Vorlesen

Linguistikzirkel 13.06.2018

Vortrag Dr. Ursula Lutzky (WU, Institut für Engli­sche Wirt­schafts­kom­mu­ni­ka­tion): "Cust­o­mers, crises and commu­ni­ca­tion on Twitter"

Zeit: 18:15 - 19:45 Uhr

Ort: WU, Gebäude D2, Eingang D, 2.OG, Bespre­chungs­raum D2.2.228

Abstract:

Anyone who has ever contacted an airline or train opera­ting company about lost luggage, delays or cancel­la­tions will know that making a phone call requires high levels of pati­ence as it usually entails precious time spent waiting on hold. Their websites, on the other hand, are often a maze of subpages and hyper­links that call for advanced navi­ga­tion skills when trying to find specific infor­ma­tion. It is thus not surpri­sing that passen­gers incre­a­singly accept compa­nies’ offer of getting in touch with them on Twitter, espe­cially in the event of crisis.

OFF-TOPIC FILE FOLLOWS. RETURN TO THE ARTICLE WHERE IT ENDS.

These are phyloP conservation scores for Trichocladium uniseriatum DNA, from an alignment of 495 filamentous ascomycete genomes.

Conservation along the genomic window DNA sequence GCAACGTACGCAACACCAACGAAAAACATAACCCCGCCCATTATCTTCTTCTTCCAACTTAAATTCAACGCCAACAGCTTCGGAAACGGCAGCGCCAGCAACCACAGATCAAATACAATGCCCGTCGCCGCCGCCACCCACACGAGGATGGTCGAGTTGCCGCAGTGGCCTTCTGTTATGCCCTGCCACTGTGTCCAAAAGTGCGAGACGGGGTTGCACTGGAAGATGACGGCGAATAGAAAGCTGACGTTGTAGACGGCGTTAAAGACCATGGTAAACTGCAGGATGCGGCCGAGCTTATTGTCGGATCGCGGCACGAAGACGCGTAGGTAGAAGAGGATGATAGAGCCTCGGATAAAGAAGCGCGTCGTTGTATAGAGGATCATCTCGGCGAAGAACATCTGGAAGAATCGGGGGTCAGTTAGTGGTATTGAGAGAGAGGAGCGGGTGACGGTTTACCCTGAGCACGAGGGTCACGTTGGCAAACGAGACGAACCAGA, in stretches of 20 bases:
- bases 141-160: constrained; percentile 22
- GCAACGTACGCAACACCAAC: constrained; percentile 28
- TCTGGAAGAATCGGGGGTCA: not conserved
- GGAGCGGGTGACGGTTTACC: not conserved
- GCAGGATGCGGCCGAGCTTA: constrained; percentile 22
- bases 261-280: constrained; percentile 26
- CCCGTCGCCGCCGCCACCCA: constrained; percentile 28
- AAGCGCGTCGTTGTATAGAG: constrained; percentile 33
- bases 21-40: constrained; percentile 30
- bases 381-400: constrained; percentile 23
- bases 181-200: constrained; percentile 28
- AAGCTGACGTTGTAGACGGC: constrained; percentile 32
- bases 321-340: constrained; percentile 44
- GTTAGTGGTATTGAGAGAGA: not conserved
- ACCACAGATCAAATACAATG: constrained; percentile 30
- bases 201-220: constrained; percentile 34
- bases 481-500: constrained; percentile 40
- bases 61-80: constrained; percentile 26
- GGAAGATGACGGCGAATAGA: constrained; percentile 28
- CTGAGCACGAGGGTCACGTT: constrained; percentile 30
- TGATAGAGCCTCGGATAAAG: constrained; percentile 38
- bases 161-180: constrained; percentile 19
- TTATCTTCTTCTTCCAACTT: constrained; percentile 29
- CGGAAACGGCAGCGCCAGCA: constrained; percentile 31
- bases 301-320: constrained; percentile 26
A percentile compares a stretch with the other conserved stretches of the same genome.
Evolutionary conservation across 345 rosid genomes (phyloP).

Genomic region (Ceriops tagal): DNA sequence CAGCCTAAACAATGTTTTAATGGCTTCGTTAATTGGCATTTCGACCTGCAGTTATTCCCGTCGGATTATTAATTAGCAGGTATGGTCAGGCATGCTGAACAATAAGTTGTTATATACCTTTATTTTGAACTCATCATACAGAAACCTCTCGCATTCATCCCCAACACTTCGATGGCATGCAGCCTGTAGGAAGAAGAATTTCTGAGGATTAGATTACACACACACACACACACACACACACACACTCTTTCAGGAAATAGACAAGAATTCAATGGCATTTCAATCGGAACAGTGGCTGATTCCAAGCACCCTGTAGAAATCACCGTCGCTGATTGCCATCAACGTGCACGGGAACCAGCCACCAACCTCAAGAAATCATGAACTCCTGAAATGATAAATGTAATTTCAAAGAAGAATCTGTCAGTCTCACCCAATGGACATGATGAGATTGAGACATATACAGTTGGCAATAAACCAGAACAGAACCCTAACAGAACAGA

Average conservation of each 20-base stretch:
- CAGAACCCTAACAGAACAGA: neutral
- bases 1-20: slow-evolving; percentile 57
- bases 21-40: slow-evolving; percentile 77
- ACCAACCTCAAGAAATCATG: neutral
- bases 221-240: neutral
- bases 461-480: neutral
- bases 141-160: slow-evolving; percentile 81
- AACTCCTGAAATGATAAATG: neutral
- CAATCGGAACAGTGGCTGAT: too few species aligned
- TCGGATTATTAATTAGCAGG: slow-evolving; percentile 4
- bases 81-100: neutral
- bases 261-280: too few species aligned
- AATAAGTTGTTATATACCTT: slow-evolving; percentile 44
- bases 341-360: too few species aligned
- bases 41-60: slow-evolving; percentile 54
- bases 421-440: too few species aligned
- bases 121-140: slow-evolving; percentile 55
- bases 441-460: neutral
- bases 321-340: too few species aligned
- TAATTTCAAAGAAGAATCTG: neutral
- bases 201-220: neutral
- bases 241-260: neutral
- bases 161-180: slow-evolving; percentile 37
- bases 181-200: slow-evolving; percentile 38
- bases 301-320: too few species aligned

This talk pres­ents the findings of two case studies on the topic of crisis commu­ni­ca­tion on Twitter. It is based on two cust­o­mised corpora of tweets that cust­o­mers directed at British compa­nies as well as their social media mana­gers’ replies. The first case study takes a closer look at Southern Rail, a British company opera­ting trains in the South of England that was repea­tedly subject to indus­trial action in 2016 and 2017. The analysis inves­ti­gates how this crisis, leading to trains being cancelled or delayed, was discussed on Twitter. This includes a discus­sion of the hashtag #southern­fail and its collo­ca­tional context to show which types of language use it entails in cust­o­mers’ tweets. The second case study focuses on the inter­ac­tions evol­ving on Twitter due to an IT systems outage that the airline British Airways expe­ri­enced in May 2017 and that led to cancel­la­tions and delays of its normal service provi­sion for several days. The aim of this talk is to show how cust­o­mers addressed these inci­dents, which threa­tened the compa­nies’ repu­ta­tion as reliable train and air travel provi­ders, and how the compa­nies responded in order to main­tain their legi­ti­macy in the face of crisis.



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